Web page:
Wednesday, December 14, 2011

Follow Your Stormwater - On a RE Sources Watershed Walk!

***This article was contributed by Lauren Currin, Baykeeper Intern***

The North Sound Baykeeper Team’s Watershed Walks are coming to a neighborhood near you! Watershed Walks are neighborhood walking tours that explore urban watersheds, explain how development has changed the effectiveness of our watersheds’ water filtering capacity, and offer examples of green infrastructure as a solution to managing polluted runoff on-site in our communities.

Stormwater, or polluted runoff, is created when rainwater washes off our roofs, driveways, lawns, and roads. Stormwater carries pollutants including pet waste, fertilizers, pesticides, oil and grease into our stormwater systems, which drain into our waterways without any treatment!

O
ur group of interns developed, promoted, and recently offered our first tour - of the Lettered Streets Neighborhood Watershed, where we demonstrated the effects of stormwater on Whatcom Creek and Bellingham Bay. The walk focused on how low impact development (LID) can be implemented locally to reduce the amount of water running off the landscape during storms; and how lifestyle choices contribute to pollution on our landscape. The Lettered Streets tour included the participation of local homeowners who installed various LID techniques on their properties, including rain gardens, rain barrels, French drains, dry streambeds, and pervious paving. Homeowners shared why they had chosen to install LID, how they did it, and how each strategy has worked for them.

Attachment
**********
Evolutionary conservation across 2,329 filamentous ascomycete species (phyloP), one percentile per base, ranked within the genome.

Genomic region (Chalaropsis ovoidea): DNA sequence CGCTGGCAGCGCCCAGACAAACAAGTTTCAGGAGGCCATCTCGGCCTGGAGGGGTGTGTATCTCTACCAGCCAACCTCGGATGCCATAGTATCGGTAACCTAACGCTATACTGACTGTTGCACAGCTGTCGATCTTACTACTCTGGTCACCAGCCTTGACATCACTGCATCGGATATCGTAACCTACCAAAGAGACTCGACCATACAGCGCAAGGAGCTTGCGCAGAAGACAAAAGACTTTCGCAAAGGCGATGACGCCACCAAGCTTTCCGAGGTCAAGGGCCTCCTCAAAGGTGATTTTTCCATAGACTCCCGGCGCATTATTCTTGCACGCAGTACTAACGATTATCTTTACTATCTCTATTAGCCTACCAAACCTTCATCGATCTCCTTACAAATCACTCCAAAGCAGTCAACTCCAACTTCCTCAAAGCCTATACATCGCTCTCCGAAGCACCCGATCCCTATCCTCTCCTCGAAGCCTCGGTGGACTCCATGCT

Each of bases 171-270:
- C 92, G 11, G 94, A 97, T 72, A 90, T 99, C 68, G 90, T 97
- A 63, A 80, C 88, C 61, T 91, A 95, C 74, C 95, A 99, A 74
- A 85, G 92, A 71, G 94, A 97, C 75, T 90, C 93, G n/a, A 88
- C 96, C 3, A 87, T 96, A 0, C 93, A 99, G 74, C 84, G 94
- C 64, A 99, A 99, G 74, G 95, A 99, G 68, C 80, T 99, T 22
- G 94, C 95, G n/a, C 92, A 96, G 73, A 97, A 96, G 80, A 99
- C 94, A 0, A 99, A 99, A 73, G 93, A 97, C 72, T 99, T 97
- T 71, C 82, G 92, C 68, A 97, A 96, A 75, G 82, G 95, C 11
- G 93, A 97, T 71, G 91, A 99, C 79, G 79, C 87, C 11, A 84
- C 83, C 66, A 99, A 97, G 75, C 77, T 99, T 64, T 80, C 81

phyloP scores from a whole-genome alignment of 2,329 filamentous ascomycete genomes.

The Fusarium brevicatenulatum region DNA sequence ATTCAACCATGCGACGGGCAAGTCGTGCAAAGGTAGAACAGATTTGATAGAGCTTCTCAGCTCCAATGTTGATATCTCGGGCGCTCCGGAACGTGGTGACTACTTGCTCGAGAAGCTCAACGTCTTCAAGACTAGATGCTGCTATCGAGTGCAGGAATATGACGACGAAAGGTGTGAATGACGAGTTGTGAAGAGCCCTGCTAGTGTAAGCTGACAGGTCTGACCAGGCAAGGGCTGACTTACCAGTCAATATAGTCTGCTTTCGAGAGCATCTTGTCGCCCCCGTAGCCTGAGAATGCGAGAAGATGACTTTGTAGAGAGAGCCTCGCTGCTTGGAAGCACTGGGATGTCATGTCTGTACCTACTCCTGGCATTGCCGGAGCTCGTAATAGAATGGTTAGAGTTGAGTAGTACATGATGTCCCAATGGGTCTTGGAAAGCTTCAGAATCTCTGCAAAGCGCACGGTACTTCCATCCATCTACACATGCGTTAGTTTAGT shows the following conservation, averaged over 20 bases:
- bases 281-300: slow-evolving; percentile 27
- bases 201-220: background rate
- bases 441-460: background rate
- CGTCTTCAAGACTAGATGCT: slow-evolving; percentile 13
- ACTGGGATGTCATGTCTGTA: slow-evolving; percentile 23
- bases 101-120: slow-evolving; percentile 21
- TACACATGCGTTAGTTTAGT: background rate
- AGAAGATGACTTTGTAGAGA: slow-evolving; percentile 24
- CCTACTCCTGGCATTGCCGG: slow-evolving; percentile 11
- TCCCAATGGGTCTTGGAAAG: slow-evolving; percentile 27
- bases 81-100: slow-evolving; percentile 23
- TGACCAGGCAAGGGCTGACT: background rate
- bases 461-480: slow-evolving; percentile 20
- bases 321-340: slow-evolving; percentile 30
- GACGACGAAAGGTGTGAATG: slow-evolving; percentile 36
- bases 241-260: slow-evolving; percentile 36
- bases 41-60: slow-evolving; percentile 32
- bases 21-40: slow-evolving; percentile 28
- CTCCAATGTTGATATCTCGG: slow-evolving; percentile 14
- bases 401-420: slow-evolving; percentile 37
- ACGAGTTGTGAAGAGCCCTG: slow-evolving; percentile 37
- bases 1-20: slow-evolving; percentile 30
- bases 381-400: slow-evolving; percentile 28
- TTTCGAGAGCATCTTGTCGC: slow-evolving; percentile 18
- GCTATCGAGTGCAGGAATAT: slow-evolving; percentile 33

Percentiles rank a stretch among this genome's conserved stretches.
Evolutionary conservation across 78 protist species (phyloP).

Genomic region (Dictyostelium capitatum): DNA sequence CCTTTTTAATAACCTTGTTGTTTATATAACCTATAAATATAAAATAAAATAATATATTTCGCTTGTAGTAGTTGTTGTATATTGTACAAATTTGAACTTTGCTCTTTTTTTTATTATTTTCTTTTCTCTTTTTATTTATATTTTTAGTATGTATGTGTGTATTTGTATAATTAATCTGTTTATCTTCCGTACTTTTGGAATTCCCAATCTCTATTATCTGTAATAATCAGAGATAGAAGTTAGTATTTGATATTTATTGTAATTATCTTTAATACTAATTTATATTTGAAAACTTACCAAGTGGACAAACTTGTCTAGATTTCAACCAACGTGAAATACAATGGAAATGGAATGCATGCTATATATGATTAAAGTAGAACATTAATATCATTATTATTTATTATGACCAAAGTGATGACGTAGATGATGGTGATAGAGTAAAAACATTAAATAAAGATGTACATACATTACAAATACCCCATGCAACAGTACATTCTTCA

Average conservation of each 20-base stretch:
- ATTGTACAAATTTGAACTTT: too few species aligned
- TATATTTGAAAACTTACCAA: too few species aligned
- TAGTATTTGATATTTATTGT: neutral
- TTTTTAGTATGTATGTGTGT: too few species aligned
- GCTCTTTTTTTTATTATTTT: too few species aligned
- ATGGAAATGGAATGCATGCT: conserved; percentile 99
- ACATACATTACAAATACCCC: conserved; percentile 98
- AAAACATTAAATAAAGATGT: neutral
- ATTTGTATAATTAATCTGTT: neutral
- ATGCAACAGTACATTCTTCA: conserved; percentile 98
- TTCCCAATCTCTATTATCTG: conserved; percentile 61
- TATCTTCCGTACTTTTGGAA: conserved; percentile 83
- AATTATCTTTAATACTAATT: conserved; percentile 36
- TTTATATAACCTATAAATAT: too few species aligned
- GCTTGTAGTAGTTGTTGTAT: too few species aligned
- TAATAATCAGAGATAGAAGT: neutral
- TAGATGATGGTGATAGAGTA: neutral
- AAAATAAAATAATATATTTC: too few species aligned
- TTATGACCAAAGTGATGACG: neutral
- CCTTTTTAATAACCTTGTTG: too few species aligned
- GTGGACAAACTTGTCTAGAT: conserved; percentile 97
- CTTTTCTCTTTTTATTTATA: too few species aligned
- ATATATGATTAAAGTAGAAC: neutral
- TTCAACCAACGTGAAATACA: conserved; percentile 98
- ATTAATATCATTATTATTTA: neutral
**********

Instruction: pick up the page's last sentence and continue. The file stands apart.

Here are some highlights from the Lettered Streets Watershed Walk:

In this photo, Keturah Witter shares the details of a project she participated in to add dry streambeds and a rainwater runoff catchment system to help reduce flooding on this property. This project resulted in slowing down the speed and volume of water running off this property during rain events. The homeowner did all the labor themselves over a few days this past summer, which reduced costs.

Here, lettered Streets homeowner, Mike Etnier, explains why he removed his grass lawn and added LID features including rain barrels and dry streambeds. He didn’t like having to mow the grass, and his yard was constantly flooded during the winter and spring because of poor drainage. Because of LID, rainwater is managed more efficiently on his property, resulting in less flooding.

In this photo, Emily Johnson, Environmental Educator for Bellingham Public Works Department, shows us the City’s underground stormwater system. None of us had ever looked into a catch basin before – it’s interesting! We observed water flowing through the pipes; this water runs off our streets and homes and receives no treatment before entering Whatcom Creek.

All in all, the Lettered Streets Watershed Walk was a great success! We all walked away with a better understanding of how individual choices, both in everyday life and in how we manage our properties, can have an impact on water quality.

Our next Watershed Walk will take place in the Birchwood Neighborhood in early 2012. Stay tuned for more details! If you live in the Birchwood neighborhood and either have LID on your property or are interested in the Birchwood Neighborhood Watershed Walk, please contact us!

If you would like to be notified before the next walk or for more information, contact Lindsay Taylor, North Sound Baykeeper Project Coordinator, lindsayt@re-sources.org

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